I won't be doing many overview posts this fall as switching gardens really messed up things like yield. But I will do a couple. Mostly from the new house. Tomatoes are probably the most important, so I'll start there.
I have another issue with my move. I can no longer find my record sheet for when things were planted. I think they were planted around their target date which was April 17th. They went in the ground around May 24th. So they were 5-6 weeks old when planted. I know some people like 8-10 week old transplants, but for me they have always grown better if they start small. The main reason for that is once they get big I have no good place to put them and they get stunted by bad conditions. If I had a place where they could grow a foot tall and could get a nice 4-6" pot they would be fine. But I don't have room for that. So they always go in small. It works pretty well.
They were planted in the rock wall garden. The summer was very hot and dry. I had to hand water about every three days. Even with that when I finally pulled them at the end of the season, the soil was bone dry to at least eight inches (as far as I looked). However their roots were deep so they all survived quite well. The soil was slightly alkaline to start and some plants showed a mild iron deficiency, but overall they did well in the slightly alkaline soil (7.2). There was very little blossom end rot. Usually I have much more. I'm guessing it is the soil pH that did it as water was always an issue.
They were planted as usual for me. The bottom leaves were cut off and they were planted a couple inches deeper than they were in their pots. In the holes I put a cup of 5-3-3 organic fertilizer, 1 cup of bone meal, and 1 cup of powdered eggshells. They were all given 18" wide cages. Unlike usual summers I never sprayed the plants (usually spray with compost tea and aspirin mixture). The summer was dry and fungal issues weren't too bad.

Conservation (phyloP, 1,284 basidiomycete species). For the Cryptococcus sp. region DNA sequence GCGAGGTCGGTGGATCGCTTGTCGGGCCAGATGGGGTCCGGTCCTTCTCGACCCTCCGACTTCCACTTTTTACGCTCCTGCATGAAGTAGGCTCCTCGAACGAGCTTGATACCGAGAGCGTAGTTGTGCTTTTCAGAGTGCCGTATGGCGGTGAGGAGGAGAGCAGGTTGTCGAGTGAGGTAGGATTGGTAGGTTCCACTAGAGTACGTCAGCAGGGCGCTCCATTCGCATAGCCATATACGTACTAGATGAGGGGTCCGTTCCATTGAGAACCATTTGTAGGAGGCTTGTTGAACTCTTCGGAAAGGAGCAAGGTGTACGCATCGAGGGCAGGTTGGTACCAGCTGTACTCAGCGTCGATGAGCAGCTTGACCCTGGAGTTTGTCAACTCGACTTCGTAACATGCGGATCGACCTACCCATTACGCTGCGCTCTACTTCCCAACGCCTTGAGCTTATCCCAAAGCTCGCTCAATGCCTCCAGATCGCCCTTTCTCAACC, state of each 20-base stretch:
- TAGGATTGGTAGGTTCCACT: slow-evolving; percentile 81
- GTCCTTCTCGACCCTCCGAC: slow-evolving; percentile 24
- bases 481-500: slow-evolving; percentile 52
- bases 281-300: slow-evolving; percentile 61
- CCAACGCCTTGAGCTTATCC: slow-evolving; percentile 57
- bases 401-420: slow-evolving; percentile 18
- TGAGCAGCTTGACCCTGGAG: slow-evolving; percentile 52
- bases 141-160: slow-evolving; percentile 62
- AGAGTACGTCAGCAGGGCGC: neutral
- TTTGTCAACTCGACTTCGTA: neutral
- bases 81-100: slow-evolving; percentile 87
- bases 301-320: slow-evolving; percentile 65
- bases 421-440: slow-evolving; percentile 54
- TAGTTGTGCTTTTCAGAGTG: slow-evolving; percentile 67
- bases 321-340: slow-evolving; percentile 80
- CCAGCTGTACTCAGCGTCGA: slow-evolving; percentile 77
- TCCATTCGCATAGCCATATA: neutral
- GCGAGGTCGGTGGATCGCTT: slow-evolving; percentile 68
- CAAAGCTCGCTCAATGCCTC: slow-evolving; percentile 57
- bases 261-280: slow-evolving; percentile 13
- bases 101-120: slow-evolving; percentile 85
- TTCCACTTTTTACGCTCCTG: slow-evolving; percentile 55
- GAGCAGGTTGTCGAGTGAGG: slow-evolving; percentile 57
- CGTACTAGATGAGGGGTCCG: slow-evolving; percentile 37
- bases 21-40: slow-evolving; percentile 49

I planted 14 varieties. One plant of each. One plant died and had to be pulled very early on so I really only had 13 varieties. I picked 186.38 lbs of tomatoes for an average of 14.5 lbs per plant. This is a higher than normal yield here.
I had two Sungold F3s. EmmaAnn and GabrielleAnn. EmmaAnn was planted between the other two and she had issues. She never grew very well and got diseased very early. She was pulled before any harvest. GabrielleAnn quickly took over Emma's cage. She was fairly healthy and grew well into the neighbors lilac. She probably got over 10' tall, but I couldn't reach that high and kept trying to keep her in bounds. Her fruit was not quite as tasty as a Sungold usually is. But she didn't have a lot of cracking. Since it was so dry cracking was a common problem whenever we got rain. Next year I should grow her progeny alongside a real Sungold to test the difference. She put out a whopping 26.84 lbs of cherry tomatoes. She was my second best producer of all the tomatoes.
Chocolate Cherry was constantly fighting some illness. I've no clue what it was. It grew and produced anyway. The flavor wasn't as good as last year's harvest. It wasn't as sweet. Very similar to the GabrielleAnn in that way. It still got tall. Almost as tall as GabrielleAnn, but it didn't have the fullness. It was an open spindly plant. It produced 9 lbs of tomatoes.
Principe Borghese is usually not thought of as a cherry, but they were cherry sized and slightly elongated. The strain I had was not particularly dry. And though I dried some, the other cherries were almost as good at drying. One of the paste tomatoes would have been a better choice. The taste however was very good fresh. It was quite sweet and tasty. PB produced 10.14 lbs.
This year I wanted to try out a lot of different paste tomatoes to see what would grow best in my garden. The issue is that the weather was so abnormal it wasn't a good test of what grows well in colder climates. But I will go down the list of bad to good as they did this year.
Opalka only produced 7.65 lbs. The plant was not very healthy and couldn't fight off the russet spider mites that plagued us (first time I've had issues with these). All the other paste tomatoes didn't have as much of an issue. The taste was nothing to write home about. It was fine. It made fine sauce. But it just wasn't very productive nor was it early. It was two weeks later to produce than Amish Paste.